While the incident last month at Granite City High School in which students were suspended for making and resending a sexually inappropriate text on their personal smartphones has caused a lot of controversy, school leaders say the role of phones in schools is something that needs to be discussed.
"A few years ago the move for schools was to ban phones completely," Madison County Regional Office of Education Assistant Superintendent Andrew Reinking said. "But that all has changed. There has been a change in the thought process that instead of ignoring technology, schools should embrace it to help students learn and to help them become good digital citizens in the process."
Schools and students alike need to realize methods of communication have changed, Reinking said. While students view their phones as their private property and immune to school rules, a message sent to classmates on their device isn't much different to one that is shouted with their voice.
"Students need to learn that they have to be careful of what you put on the Internet because it's there forever," Reinking said. "Tweeting is like firing a gun in the air because you never know where it's going to land and what the damage will be. And that also applies to Facebook, blogs and the Internet in general."
The best way for students to learn how to use phones responsibly is to bring them out into the open, not to banish them to students' lockers, Reinking said.
St. Clair County Regional Superintendent Susan Sarfaty said instead of trying to keep students from their phones, schools across the country are moving toward trying to incorporate personal smartphones into classroom work.
"There is a movement called Bring Your Own Device which embraces that these phones are the way kids get info and encourages them to use them to learn," Sarfaty said. "There are resources online that they can access to do research for school projects. There are even textbooks online that they can read on their phones."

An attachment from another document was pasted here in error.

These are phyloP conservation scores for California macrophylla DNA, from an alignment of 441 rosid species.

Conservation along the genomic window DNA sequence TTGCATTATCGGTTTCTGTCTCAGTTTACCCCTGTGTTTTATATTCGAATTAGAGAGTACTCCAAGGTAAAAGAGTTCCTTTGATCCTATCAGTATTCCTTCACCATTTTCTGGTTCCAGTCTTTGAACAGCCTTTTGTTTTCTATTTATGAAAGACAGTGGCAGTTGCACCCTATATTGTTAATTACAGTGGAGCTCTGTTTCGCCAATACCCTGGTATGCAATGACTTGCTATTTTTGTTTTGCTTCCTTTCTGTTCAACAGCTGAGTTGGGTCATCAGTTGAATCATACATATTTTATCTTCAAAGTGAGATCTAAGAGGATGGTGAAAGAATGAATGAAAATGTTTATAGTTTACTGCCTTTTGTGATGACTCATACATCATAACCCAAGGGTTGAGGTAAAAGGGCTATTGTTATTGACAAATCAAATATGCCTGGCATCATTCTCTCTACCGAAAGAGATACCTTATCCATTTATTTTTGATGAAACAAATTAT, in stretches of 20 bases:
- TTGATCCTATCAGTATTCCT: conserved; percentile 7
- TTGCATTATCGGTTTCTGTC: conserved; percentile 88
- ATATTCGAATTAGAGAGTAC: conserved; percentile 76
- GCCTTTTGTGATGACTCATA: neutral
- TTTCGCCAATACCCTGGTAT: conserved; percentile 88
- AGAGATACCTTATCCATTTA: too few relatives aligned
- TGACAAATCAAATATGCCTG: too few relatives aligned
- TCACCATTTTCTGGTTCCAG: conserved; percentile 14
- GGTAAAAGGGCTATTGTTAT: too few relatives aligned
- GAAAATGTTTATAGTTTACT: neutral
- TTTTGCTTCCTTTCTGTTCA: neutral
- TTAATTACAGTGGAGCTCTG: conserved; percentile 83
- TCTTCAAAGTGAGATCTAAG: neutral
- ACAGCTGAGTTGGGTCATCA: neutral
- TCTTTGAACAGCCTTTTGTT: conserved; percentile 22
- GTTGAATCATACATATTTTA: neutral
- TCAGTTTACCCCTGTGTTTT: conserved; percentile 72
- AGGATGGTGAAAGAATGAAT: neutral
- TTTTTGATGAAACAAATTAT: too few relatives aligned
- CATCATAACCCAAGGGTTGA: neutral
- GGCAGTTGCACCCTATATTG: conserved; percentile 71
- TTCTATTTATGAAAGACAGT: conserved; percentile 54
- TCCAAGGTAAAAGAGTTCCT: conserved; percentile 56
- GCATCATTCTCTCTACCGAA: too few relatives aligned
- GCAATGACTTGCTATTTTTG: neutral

Sarfaty said it's smart to let kids use their phones constructively because so many of them already have their own electronic devices. Plus, it saves taxpayers money if schools don't require taxpayers to buy iPads, laptops or netbooks to adapt to the new learning environment.
Reinking said the Bring Your Own Device realizes not everyone has a smartphone, however. He said students are divided for group projects in a way that makes sure every group has someone with an electronic device that has Internet access.
Belleville District 201 Superintendent Jeff Dosier said leaders in his school will soon discuss new policies for how smartphones can be used at school.
"We are going to look at how we can utilize technology the kids have in their hands," Dosier said. "We have to be very careful in the balancing act between using phones for constructive purposes instead of for disruptive things. The big question is how we can adapt what we do to the technology the kids have. It something that we have been discussing and that will probably come before the school board in the next couple of months."
Contact reporter Scott Wuerz at firstname.lastname@example.org or call 618-239-2626.